Having Paget disease of bone can cause a variety of symptoms, including bone pain, fractures, and deformities. These symptoms are often the result of the abnormal bone remodeling process that occurs in Paget disease, which leads to weakened and structurally unstable bones.

To diagnose Paget disease, additional testing may be done, such as blood tests to measure markers of bone turnover, bone scans, and X-rays. Genetic testing can also be done to identify specific mutations associated with Paget disease.

Treatment for Paget disease of bone may include medications to reduce bone turnover and pain management techniques. In severe cases, surgery may be required to correct bone deformities or repair broken bones.

See also  GLI3 gene

Patient support and advocacy resources, such as the Paget Foundation, can provide information and resources for individuals with Paget disease and their families.

For more information about the causes of Paget disease of bone, consult the following resources:

  • OMIM – a catalog of human genes and genetic disorders
  • ClinicalTrials.gov – a database of clinical trials
  • PubMed – a database of scientific articles

References:

Reid IR, Ralston SH. Genetic approaches to Paget’s disease of bone. Clin Rev Bone Miner Metab. 2013;11(3):168-75.

Ralston SH. Paget disease of bone. UpToDate. Updated December 3, 2020. Available at: https://www.uptodate.com/contents/paget-disease-of-bone.

Learn more about the genes associated with Paget disease of bone

Paget disease of bone (PDB) is a rare genetic disorder that affects the bones. It is also known as Paget disease or osteitis deformans. This condition is caused by mutations in the TNFRSF11A gene, which is responsible for producing a protein called RANK. The RANK protein plays a crucial role in regulating bone remodeling and the balance between bone resorption and formation.

Research studies have shown that mutations in the TNFRSF11A gene are the primary cause of the classic form of Paget disease. These mutations lead to increased bone resorption, resulting in abnormal bone formation. However, it is important to note that not all individuals with the TNFRSF11A mutations develop Paget disease, indicating that additional factors may be involved in the development of this condition.

Paget disease of bone has an autosomal dominant pattern of inheritance. This means that individuals who inherit a mutated TNFRSF11A gene from one affected parent have a 50 percent chance of developing the condition.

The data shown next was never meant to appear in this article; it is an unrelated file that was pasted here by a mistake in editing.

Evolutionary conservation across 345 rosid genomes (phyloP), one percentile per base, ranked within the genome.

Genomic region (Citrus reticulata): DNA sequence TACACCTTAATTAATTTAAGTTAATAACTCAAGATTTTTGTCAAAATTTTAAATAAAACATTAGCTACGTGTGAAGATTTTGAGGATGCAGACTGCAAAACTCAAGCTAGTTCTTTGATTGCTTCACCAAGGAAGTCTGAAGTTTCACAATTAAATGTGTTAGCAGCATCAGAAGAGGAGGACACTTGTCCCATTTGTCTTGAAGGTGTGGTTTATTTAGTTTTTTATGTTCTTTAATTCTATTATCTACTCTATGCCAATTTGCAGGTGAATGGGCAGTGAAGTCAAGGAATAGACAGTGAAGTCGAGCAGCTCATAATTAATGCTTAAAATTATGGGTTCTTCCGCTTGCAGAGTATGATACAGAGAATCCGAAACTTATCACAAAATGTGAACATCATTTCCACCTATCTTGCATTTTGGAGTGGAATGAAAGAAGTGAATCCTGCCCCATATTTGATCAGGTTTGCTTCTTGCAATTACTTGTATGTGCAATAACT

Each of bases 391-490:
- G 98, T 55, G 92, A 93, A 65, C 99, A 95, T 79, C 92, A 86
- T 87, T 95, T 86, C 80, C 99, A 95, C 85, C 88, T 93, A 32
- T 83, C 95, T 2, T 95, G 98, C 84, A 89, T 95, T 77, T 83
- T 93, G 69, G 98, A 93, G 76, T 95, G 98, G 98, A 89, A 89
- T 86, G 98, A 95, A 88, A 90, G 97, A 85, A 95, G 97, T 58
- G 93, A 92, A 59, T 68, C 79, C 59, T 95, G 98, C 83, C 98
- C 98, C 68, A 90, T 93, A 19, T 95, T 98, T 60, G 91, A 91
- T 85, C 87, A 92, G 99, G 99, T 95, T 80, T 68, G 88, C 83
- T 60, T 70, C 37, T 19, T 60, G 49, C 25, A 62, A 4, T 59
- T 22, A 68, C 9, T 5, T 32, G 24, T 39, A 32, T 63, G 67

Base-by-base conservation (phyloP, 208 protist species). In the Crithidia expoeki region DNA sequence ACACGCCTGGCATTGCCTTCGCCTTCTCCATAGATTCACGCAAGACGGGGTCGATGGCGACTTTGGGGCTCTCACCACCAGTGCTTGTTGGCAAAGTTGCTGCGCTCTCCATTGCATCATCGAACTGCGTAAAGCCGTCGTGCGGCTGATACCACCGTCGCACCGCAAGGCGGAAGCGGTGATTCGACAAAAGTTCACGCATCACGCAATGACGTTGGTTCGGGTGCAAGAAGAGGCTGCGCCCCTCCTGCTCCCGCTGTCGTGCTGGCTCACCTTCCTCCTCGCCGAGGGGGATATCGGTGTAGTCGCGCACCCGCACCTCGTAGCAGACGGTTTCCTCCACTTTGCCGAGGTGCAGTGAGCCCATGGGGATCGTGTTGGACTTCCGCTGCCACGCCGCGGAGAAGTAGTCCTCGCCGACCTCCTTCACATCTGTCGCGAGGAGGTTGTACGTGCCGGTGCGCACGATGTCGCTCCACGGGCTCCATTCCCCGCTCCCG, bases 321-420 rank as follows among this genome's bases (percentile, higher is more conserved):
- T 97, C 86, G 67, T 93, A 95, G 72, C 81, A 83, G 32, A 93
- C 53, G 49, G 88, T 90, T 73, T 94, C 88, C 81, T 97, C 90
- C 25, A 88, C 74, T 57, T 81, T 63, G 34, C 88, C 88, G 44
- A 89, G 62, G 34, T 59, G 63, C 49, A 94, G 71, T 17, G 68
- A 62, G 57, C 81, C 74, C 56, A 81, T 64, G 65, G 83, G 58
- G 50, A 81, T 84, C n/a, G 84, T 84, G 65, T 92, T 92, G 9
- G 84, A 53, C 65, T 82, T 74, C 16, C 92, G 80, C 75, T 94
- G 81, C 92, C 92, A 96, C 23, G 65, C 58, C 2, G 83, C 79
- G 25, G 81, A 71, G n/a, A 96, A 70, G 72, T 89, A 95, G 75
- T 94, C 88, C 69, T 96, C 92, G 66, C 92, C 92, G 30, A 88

Genetic testing can be done to identify mutations in the TNFRSF11A gene, which may help in confirming a diagnosis of Paget disease. However, it is important to note that genetic testing may not be available or necessary for all individuals with suspected Paget disease, especially those who have classic clinical features of the condition.

If you or someone you know is affected by Paget disease of bone, it is recommended to consult with a clinician or a genetics center for more information and support. These healthcare professionals can provide guidance on genetic testing, treatment options, and available resources for individuals with Paget disease.

For additional information on Paget disease of bone, you can refer to the following resources:

  • The Online Mendelian Inheritance in Man (OMIM) catalog – This database provides detailed information on the genes associated with Paget disease of bone, as well as other related disorders.
  • The Paget’s Association – This advocacy and support organization offers resources and support for individuals with Paget disease of bone and their families.
  • The National Institute of Arthritis and Musculoskeletal and Skin Diseases (NIAMS) – This organization conducts research on Paget disease and provides information on the latest scientific studies and treatment options.
  • The ClinicalTrials.gov website – This resource provides information on ongoing clinical trials for Paget disease of bone, which may offer new treatment options or contribute to our understanding of the condition.